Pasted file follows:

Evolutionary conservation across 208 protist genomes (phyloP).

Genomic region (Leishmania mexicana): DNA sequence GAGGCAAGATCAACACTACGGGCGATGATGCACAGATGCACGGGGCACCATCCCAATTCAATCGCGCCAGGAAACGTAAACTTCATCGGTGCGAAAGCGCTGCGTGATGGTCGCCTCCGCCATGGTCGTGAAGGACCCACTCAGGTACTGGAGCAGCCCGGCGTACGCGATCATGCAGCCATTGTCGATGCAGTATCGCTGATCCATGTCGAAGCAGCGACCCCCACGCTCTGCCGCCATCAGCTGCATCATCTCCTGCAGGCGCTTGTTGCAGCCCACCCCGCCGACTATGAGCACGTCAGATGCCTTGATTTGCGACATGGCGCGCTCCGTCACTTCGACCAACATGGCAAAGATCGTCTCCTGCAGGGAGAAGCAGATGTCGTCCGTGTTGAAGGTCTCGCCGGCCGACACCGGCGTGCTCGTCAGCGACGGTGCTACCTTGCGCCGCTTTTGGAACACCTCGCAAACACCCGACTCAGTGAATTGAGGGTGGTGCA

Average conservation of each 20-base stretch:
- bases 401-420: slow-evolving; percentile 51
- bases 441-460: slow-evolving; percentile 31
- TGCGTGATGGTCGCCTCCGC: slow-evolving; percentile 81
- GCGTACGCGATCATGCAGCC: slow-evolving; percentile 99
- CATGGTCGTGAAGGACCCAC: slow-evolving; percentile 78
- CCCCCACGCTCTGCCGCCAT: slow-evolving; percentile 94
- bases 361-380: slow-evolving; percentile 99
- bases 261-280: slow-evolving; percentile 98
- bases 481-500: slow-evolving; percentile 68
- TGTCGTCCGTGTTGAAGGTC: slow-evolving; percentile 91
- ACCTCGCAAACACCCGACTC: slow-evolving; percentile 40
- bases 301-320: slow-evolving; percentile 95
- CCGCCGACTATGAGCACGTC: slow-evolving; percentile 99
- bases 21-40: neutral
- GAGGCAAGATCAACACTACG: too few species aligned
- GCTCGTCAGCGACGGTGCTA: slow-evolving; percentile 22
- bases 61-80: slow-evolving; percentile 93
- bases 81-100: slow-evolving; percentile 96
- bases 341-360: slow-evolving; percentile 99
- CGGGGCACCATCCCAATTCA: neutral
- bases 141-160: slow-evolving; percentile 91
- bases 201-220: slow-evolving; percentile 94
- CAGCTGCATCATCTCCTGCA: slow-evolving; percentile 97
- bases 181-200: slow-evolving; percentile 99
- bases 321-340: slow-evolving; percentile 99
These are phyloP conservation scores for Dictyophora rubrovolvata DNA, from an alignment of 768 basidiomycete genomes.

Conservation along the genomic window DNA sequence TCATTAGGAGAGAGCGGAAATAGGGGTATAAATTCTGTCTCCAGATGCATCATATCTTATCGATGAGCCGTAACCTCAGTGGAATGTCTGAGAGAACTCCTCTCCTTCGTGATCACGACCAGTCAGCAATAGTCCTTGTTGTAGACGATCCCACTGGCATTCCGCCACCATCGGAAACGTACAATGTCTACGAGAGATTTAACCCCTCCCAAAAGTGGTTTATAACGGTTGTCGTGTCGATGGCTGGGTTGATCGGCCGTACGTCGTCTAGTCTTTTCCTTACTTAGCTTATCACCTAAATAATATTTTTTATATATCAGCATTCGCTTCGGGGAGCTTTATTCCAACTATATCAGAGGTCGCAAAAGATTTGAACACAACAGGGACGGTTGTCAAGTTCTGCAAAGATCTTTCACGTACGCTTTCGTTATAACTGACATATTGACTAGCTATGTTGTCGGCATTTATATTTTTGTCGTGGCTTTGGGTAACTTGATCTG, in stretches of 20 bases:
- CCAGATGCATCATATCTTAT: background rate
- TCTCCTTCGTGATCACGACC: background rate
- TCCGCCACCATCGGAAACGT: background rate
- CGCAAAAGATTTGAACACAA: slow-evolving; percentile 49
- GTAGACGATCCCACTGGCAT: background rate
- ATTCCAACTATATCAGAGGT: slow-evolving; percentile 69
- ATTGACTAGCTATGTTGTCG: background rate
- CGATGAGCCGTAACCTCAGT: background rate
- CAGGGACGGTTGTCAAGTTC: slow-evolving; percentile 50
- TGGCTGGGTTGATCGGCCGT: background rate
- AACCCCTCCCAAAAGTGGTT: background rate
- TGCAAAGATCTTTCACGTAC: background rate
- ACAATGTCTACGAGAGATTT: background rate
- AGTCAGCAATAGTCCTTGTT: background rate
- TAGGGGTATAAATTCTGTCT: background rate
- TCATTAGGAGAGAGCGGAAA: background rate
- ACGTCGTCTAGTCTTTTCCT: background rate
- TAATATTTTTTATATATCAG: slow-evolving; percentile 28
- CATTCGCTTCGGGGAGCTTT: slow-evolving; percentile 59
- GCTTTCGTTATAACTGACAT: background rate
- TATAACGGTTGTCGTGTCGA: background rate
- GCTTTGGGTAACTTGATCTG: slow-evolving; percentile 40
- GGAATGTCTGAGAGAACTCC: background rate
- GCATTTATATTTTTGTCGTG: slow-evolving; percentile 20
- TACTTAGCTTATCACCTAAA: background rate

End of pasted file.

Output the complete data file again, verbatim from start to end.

Evolutionary conservation across 208 protist genomes (phyloP).

Genomic region (Leishmania mexicana): DNA sequence GAGGCAAGATCAACACTACGGGCGATGATGCACAGATGCACGGGGCACCATCCCAATTCAATCGCGCCAGGAAACGTAAACTTCATCGGTGCGAAAGCGCTGCGTGATGGTCGCCTCCGCCATGGTCGTGAAGGACCCACTCAGGTACTGGAGCAGCCCGGCGTACGCGATCATGCAGCCATTGTCGATGCAGTATCGCTGATCCATGTCGAAGCAGCGACCCCCACGCTCTGCCGCCATCAGCTGCATCATCTCCTGCAGGCGCTTGTTGCAGCCCACCCCGCCGACTATGAGCACGTCAGATGCCTTGATTTGCGACATGGCGCGCTCCGTCACTTCGACCAACATGGCAAAGATCGTCTCCTGCAGGGAGAAGCAGATGTCGTCCGTGTTGAAGGTCTCGCCGGCCGACACCGGCGTGCTCGTCAGCGACGGTGCTACCTTGCGCCGCTTTTGGAACACCTCGCAAACACCCGACTCAGTGAATTGAGGGTGGTGCA

Average conservation of each 20-base stretch:
- bases 401-420: slow-evolving; percentile 51
- bases 441-460: slow-evolving; percentile 31
- TGCGTGATGGTCGCCTCCGC: slow-evolving; percentile 81
- GCGTACGCGATCATGCAGCC: slow-evolving; percentile 99
- CATGGTCGTGAAGGACCCAC: slow-evolving; percentile 78
- CCCCCACGCTCTGCCGCCAT: slow-evolving; percentile 94
- bases 361-380: slow-evolving; percentile 99
- bases 261-280: slow-evolving; percentile 98
- bases 481-500: slow-evolving; percentile 68
- TGTCGTCCGTGTTGAAGGTC: slow-evolving; percentile 91
- ACCTCGCAAACACCCGACTC: slow-evolving; percentile 40
- bases 301-320: slow-evolving; percentile 95
- CCGCCGACTATGAGCACGTC: slow-evolving; percentile 99
- bases 21-40: neutral
- GAGGCAAGATCAACACTACG: too few species aligned
- GCTCGTCAGCGACGGTGCTA: slow-evolving; percentile 22
- bases 61-80: slow-evolving; percentile 93
- bases 81-100: slow-evolving; percentile 96
- bases 341-360: slow-evolving; percentile 99
- CGGGGCACCATCCCAATTCA: neutral
- bases 141-160: slow-evolving; percentile 91
- bases 201-220: slow-evolving; percentile 94
- CAGCTGCATCATCTCCTGCA: slow-evolving; percentile 97
- bases 181-200: slow-evolving; percentile 99
- bases 321-340: slow-evolving; percentile 99
These are phyloP conservation scores for Dictyophora rubrovolvata DNA, from an alignment of 768 basidiomycete genomes.

Conservation along the genomic window DNA sequence TCATTAGGAGAGAGCGGAAATAGGGGTATAAATTCTGTCTCCAGATGCATCATATCTTATCGATGAGCCGTAACCTCAGTGGAATGTCTGAGAGAACTCCTCTCCTTCGTGATCACGACCAGTCAGCAATAGTCCTTGTTGTAGACGATCCCACTGGCATTCCGCCACCATCGGAAACGTACAATGTCTACGAGAGATTTAACCCCTCCCAAAAGTGGTTTATAACGGTTGTCGTGTCGATGGCTGGGTTGATCGGCCGTACGTCGTCTAGTCTTTTCCTTACTTAGCTTATCACCTAAATAATATTTTTTATATATCAGCATTCGCTTCGGGGAGCTTTATTCCAACTATATCAGAGGTCGCAAAAGATTTGAACACAACAGGGACGGTTGTCAAGTTCTGCAAAGATCTTTCACGTACGCTTTCGTTATAACTGACATATTGACTAGCTATGTTGTCGGCATTTATATTTTTGTCGTGGCTTTGGGTAACTTGATCTG, in stretches of 20 bases:
- CCAGATGCATCATATCTTAT: background rate
- TCTCCTTCGTGATCACGACC: background rate
- TCCGCCACCATCGGAAACGT: background rate
- CGCAAAAGATTTGAACACAA: slow-evolving; percentile 49
- GTAGACGATCCCACTGGCAT: background rate
- ATTCCAACTATATCAGAGGT: slow-evolving; percentile 69
- ATTGACTAGCTATGTTGTCG: background rate
- CGATGAGCCGTAACCTCAGT: background rate
- CAGGGACGGTTGTCAAGTTC: slow-evolving; percentile 50
- TGGCTGGGTTGATCGGCCGT: background rate
- AACCCCTCCCAAAAGTGGTT: background rate
- TGCAAAGATCTTTCACGTAC: background rate
- ACAATGTCTACGAGAGATTT: background rate
- AGTCAGCAATAGTCCTTGTT: background rate
- TAGGGGTATAAATTCTGTCT: background rate
- TCATTAGGAGAGAGCGGAAA: background rate
- ACGTCGTCTAGTCTTTTCCT: background rate
- TAATATTTTTTATATATCAG: slow-evolving; percentile 28
- CATTCGCTTCGGGGAGCTTT: slow-evolving; percentile 59
- GCTTTCGTTATAACTGACAT: background rate
- TATAACGGTTGTCGTGTCGA: background rate
- GCTTTGGGTAACTTGATCTG: slow-evolving; percentile 40
- GGAATGTCTGAGAGAACTCC: background rate
- GCATTTATATTTTTGTCGTG: slow-evolving; percentile 20
- TACTTAGCTTATCACCTAAA: background rate